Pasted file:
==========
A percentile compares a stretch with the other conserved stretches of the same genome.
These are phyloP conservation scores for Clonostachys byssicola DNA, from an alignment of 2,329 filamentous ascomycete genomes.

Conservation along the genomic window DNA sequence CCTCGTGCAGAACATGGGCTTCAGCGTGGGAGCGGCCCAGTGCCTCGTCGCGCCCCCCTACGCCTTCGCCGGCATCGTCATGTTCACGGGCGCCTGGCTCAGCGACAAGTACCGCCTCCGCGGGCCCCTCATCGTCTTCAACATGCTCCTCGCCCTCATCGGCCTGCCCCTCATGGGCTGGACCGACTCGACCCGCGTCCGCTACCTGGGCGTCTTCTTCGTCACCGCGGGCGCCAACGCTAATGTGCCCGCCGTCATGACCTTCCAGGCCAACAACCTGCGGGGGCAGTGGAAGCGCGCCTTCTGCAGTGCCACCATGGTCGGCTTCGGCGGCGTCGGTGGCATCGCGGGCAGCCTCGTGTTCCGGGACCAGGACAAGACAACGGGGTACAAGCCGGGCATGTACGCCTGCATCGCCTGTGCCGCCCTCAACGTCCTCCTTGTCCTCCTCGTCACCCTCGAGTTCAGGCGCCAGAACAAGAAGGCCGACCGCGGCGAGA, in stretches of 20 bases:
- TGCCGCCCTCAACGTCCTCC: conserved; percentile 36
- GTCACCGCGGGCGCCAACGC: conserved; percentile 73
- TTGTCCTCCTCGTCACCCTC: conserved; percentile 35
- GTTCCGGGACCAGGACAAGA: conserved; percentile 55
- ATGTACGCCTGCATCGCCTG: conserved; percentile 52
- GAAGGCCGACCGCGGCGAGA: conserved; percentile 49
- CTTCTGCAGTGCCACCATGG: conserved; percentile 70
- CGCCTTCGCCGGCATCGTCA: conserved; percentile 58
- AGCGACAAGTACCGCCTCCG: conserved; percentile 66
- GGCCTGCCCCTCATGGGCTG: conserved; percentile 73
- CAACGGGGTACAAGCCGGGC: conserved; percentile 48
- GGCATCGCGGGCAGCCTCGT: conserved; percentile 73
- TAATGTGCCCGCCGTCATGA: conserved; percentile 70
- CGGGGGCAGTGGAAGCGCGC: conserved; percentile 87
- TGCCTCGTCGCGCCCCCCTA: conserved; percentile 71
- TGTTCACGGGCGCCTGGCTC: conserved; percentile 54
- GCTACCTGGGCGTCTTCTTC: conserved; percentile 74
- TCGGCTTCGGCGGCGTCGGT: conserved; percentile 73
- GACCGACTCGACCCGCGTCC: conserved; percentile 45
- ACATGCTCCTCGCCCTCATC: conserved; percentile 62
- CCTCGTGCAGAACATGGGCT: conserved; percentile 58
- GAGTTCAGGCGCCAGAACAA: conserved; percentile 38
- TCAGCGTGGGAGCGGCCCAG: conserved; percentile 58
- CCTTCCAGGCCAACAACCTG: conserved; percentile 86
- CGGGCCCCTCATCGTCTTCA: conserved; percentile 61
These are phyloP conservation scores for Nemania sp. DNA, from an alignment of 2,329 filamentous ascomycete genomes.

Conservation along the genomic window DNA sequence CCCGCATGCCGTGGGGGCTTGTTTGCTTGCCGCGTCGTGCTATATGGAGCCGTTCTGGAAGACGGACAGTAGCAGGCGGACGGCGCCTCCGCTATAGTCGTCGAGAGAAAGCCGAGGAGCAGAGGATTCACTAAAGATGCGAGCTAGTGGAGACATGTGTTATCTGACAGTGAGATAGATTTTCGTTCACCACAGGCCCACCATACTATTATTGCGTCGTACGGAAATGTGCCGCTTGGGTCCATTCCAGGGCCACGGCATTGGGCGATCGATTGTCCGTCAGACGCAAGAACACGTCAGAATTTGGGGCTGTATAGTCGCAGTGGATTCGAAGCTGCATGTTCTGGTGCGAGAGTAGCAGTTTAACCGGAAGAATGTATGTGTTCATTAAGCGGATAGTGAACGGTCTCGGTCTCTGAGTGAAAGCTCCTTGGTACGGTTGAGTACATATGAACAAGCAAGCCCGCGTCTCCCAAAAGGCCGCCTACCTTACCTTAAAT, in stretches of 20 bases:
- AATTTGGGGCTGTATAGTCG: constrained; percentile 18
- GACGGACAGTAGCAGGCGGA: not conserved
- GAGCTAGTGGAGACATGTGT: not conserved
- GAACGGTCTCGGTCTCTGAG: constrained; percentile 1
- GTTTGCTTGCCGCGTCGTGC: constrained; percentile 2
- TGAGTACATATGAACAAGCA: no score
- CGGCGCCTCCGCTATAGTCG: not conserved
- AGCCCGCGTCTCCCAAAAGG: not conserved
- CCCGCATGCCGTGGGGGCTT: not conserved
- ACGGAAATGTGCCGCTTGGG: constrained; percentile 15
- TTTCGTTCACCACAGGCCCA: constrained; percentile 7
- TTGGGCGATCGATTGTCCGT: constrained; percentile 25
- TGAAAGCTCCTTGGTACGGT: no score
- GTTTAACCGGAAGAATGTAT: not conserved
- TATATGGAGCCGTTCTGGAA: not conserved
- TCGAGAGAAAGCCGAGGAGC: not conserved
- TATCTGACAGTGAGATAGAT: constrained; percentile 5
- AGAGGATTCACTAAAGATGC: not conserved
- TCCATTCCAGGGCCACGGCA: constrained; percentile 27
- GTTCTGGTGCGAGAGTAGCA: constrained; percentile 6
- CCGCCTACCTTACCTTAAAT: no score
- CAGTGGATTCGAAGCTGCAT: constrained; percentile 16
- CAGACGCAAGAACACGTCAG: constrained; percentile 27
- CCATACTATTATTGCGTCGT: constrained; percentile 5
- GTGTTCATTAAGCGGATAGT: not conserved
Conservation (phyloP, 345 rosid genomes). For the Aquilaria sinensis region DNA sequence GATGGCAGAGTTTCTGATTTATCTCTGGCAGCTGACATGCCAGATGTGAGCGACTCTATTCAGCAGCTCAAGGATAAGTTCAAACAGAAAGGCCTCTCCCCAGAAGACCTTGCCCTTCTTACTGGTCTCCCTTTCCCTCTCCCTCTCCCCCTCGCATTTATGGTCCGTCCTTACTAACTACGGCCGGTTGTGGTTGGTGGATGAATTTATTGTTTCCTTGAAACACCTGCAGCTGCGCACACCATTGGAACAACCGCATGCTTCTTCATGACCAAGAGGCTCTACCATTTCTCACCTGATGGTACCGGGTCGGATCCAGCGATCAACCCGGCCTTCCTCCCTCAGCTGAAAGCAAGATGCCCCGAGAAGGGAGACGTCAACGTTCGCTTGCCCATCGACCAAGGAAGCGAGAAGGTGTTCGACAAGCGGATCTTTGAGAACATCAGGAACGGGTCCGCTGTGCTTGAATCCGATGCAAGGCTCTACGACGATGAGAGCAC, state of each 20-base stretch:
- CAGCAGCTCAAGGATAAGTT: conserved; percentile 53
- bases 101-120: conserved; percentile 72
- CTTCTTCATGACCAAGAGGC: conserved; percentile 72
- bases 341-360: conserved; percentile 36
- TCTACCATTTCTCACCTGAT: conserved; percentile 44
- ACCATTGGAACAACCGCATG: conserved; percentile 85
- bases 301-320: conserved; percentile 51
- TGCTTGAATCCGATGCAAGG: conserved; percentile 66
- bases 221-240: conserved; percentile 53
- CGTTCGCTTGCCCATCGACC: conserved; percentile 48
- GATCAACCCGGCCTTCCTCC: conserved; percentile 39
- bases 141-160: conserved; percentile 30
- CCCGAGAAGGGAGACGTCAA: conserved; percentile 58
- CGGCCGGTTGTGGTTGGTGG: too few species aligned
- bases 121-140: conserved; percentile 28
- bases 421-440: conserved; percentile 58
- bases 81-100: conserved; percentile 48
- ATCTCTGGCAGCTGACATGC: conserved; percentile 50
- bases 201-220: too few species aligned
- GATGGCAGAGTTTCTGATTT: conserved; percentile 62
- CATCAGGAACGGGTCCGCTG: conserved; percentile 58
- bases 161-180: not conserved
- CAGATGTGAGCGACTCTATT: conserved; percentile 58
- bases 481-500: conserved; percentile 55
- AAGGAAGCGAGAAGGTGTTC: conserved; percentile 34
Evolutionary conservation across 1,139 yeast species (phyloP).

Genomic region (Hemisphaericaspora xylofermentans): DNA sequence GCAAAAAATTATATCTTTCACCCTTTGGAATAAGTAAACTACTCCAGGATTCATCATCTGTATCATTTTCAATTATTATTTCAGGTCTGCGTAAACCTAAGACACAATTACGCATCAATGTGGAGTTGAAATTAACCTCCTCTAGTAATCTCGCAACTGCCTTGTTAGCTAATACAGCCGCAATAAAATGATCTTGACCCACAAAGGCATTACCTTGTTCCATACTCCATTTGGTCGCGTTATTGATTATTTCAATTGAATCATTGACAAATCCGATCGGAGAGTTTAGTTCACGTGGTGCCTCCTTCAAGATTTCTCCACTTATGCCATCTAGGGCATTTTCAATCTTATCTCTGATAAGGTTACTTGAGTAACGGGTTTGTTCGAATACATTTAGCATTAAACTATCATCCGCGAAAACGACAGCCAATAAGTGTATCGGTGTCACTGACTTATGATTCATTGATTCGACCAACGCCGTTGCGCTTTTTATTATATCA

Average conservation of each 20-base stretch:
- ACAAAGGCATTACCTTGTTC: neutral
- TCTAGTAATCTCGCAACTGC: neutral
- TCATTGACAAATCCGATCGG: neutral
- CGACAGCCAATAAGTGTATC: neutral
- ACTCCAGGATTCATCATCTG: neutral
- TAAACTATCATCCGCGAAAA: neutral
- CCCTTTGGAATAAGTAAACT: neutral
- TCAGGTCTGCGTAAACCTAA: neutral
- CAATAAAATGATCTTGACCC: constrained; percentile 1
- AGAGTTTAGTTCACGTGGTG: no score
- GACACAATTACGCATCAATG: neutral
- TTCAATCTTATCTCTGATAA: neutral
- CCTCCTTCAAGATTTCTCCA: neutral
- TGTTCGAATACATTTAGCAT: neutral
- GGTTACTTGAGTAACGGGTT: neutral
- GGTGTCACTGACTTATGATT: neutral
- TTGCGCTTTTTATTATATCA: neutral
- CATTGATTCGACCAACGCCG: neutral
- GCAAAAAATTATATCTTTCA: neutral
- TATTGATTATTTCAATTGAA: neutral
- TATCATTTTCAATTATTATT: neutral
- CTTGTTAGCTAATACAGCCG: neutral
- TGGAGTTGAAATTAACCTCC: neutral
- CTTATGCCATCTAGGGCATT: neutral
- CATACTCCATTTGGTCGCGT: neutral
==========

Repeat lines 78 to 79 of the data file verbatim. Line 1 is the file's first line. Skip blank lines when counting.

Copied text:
- bases 161-180: not conserved
- CAGATGTGAGCGACTCTATT: conserved; percentile 58